Having a deadline for your book or other written work is akin to having a goal. In order to reach that goal, you have to take steps, or you will not reach it. These steps need to be incremental and methodical, steps that are geared to reaching that end goal. This takes discipline and intent.
Many writers whom I meet do not set goals nor do they think they need a deadline. This makes it difficult to finish the book let alone even write it. Deadlines are necessary. The deadline needs to be feasible, or it won’t happen. If the deadline is set too far in the future, chances are that the necessary steps will not be taken each day to reach it. If the deadline is too close, the writer may feel too pressured and give up. Find the happy medium. Make the deadline comfortable, but not too comfortable.
Are you going to be attending a workshop or conference and want to showcase your book? Are you trying to put your book on the market for the holiday shopping season? Or do you have a deadline that is not related to book promotions but rather is a personal one, such as a birthday or anniversary? Whatever you set your deadline to be, create a ballpark figure of how long you think it will be to attain it (remember this is trial and error) and work back to create a schedule. Do remember that your deadline can be flexible and adjustable. Just don’t move the goalposts too close or too far so that the deadline becomes ineffective.
Taking small steps.
It is the act of taking small steps each day which takes us to the finish line, the deadline. In order to achieve this, some planning must take place, or the book or written work will not be completed.
In order to do this, you need to create a solid writing routine. Breaking tasks into small steps each day rather than trying to complete them in one big chunk once a week or even month, will make writing easier.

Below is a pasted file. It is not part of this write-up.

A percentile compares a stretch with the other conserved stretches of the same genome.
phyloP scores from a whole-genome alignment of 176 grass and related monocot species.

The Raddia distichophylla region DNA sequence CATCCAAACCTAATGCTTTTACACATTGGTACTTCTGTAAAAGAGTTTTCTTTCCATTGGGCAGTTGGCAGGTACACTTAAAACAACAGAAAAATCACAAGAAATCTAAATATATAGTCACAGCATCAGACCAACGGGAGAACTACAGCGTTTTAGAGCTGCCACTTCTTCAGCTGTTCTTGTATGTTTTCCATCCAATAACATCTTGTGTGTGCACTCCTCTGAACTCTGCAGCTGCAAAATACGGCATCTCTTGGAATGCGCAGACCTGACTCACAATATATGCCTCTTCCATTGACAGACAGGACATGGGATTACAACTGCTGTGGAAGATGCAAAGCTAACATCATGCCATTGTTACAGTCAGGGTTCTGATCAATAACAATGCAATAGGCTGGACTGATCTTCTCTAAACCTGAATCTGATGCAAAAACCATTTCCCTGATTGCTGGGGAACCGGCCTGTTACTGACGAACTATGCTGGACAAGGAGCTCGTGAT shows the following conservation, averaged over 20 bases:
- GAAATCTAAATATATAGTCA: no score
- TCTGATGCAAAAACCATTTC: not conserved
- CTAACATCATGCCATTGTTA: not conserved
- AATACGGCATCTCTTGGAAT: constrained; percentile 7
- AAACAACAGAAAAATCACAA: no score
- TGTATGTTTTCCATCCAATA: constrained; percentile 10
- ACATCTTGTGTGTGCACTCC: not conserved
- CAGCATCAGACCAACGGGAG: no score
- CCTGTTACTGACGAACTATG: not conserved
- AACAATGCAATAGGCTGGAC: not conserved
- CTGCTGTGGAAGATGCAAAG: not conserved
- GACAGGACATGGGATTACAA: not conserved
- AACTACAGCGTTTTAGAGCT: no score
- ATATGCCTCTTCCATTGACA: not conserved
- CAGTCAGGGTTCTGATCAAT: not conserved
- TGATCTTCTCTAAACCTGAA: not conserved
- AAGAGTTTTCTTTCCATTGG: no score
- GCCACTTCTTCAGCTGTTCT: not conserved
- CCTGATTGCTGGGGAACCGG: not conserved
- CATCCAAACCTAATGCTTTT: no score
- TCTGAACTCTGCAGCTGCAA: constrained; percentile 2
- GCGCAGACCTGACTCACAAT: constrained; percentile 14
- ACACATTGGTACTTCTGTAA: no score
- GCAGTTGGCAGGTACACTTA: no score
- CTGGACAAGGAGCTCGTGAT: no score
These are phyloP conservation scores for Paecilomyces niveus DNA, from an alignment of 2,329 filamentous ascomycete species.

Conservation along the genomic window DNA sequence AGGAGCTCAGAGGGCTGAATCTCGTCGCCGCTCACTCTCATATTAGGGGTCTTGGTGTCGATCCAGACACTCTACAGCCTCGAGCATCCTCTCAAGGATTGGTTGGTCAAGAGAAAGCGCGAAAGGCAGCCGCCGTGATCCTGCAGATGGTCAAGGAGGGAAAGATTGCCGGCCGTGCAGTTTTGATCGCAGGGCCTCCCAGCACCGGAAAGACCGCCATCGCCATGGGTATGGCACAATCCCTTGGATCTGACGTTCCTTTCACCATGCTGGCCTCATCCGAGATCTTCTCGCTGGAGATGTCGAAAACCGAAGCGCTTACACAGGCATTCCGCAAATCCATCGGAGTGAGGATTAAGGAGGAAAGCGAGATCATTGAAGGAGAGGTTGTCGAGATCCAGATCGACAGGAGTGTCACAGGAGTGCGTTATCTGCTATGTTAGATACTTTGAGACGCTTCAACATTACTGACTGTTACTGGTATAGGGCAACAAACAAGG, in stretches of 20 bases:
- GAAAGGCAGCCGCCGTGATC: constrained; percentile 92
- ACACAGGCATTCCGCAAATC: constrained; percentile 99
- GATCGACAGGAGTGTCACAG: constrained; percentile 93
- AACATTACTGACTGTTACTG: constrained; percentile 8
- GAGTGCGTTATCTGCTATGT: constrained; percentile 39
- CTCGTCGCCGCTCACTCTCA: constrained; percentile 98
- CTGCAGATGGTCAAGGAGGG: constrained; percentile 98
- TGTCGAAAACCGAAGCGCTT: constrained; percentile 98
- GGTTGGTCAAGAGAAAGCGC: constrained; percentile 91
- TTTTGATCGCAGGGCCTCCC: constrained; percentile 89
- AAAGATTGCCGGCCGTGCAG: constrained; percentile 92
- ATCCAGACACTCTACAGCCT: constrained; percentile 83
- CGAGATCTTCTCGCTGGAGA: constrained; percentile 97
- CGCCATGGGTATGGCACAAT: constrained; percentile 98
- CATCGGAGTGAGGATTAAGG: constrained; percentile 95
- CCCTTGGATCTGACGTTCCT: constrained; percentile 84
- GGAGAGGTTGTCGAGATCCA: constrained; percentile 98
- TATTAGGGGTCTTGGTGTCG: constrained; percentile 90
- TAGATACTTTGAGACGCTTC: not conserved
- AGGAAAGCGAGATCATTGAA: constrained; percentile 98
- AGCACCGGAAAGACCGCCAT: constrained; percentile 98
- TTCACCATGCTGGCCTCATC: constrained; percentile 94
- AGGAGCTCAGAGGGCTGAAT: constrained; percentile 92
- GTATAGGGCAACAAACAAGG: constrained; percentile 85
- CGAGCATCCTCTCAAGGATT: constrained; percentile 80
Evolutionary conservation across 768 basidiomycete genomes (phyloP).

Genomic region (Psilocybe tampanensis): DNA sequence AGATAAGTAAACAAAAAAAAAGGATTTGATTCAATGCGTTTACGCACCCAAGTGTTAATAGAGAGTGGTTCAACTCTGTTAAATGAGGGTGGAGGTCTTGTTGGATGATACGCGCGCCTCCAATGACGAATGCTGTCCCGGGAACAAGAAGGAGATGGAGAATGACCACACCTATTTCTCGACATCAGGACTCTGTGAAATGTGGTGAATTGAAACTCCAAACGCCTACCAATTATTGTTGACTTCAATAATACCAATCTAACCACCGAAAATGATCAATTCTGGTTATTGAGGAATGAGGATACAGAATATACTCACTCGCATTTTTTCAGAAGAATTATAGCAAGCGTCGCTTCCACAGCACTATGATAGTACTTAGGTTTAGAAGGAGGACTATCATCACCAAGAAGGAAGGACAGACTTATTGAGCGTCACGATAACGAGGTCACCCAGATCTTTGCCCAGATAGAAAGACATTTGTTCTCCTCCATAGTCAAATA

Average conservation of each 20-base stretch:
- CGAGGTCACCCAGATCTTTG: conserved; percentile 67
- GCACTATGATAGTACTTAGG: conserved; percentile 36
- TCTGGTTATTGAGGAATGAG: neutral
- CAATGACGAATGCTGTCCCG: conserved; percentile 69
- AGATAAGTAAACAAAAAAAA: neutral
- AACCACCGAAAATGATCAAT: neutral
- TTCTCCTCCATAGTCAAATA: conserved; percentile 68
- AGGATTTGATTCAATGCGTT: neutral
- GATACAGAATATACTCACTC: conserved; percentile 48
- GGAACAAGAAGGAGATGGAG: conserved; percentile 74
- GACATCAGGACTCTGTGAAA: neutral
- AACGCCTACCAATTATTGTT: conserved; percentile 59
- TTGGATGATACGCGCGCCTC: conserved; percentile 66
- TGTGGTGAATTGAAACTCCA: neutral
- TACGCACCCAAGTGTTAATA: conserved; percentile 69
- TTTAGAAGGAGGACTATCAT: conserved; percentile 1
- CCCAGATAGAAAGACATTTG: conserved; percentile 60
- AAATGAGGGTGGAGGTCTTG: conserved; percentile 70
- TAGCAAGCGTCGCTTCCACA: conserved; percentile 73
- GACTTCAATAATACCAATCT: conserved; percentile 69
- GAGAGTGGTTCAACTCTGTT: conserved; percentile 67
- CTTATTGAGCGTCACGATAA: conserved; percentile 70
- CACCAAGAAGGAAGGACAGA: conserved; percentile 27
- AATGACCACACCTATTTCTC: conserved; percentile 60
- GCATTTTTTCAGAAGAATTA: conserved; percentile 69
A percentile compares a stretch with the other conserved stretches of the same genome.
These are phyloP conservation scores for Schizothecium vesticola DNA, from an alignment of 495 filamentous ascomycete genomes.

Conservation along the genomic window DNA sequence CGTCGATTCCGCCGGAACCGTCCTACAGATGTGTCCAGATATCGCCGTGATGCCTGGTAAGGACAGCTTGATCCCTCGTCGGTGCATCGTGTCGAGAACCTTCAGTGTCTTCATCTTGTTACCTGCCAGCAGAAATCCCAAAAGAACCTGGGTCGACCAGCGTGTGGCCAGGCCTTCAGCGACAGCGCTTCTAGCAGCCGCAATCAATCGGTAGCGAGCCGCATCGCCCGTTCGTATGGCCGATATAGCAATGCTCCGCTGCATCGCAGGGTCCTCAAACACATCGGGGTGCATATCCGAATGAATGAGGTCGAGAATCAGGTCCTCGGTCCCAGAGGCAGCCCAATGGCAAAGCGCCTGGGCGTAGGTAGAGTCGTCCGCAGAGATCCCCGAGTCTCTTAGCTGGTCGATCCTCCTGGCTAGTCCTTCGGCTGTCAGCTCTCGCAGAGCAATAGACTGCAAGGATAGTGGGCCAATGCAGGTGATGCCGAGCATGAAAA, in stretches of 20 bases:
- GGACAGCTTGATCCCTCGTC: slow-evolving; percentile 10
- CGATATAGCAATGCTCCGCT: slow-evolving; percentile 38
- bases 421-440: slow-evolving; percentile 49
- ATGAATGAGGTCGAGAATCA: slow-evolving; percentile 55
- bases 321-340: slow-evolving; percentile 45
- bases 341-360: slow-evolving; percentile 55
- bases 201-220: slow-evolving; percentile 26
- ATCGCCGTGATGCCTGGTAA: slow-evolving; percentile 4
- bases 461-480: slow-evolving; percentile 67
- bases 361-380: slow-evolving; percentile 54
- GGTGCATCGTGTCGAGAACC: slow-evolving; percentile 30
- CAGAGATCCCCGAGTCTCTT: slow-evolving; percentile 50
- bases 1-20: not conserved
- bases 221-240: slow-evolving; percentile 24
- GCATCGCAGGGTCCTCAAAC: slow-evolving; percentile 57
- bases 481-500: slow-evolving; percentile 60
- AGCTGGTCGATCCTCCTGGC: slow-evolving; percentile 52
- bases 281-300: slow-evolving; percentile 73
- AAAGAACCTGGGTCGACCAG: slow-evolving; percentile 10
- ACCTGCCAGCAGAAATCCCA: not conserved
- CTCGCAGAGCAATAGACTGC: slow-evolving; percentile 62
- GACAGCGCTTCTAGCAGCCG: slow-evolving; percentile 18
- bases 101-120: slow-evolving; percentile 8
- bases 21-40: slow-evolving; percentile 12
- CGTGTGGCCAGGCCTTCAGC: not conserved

In order to do this, you will need to write at first each and every day until you establish a writing routine. You do not need to write for a long period of time, just long enough to establish writing as a daily habit.
Once the writing routine becomes a necessary part of your daily life, then you’ll want to be a little more specific about what you do with this time. Look at your overall deadline. How many words do you envision your book to be? How many chapters? How much will you have to write each day to accomplish those goals? Will you need to draft a chapter once per week or once per day?
Having an accountability partner.
Having an accountability partner can mean many things, from making a social media post that you are writing a book to having writer friends or even a coach upon whom you can lean on for support during the writing process. There will be days when you do not feel like writing or when other things in your schedule begin to take precedence.
You can schedule social media posts about your progress. You can join a supportive writing community, filled with positive writers who will provide good and healthy feedback and listen to your concerns. Be ready to be the same for your fellow writers, too.
Being a writer means opening up to new ways of learning and doing. You don’t want to think too much. Just write and be willing to listen. Not only just to others, but also to yourself by following your writer’s intuition to create your best writing yet.
Need help with writing a book? The Author’s Writer is here to help you via ghostwriting, editing, mentoring and coaching.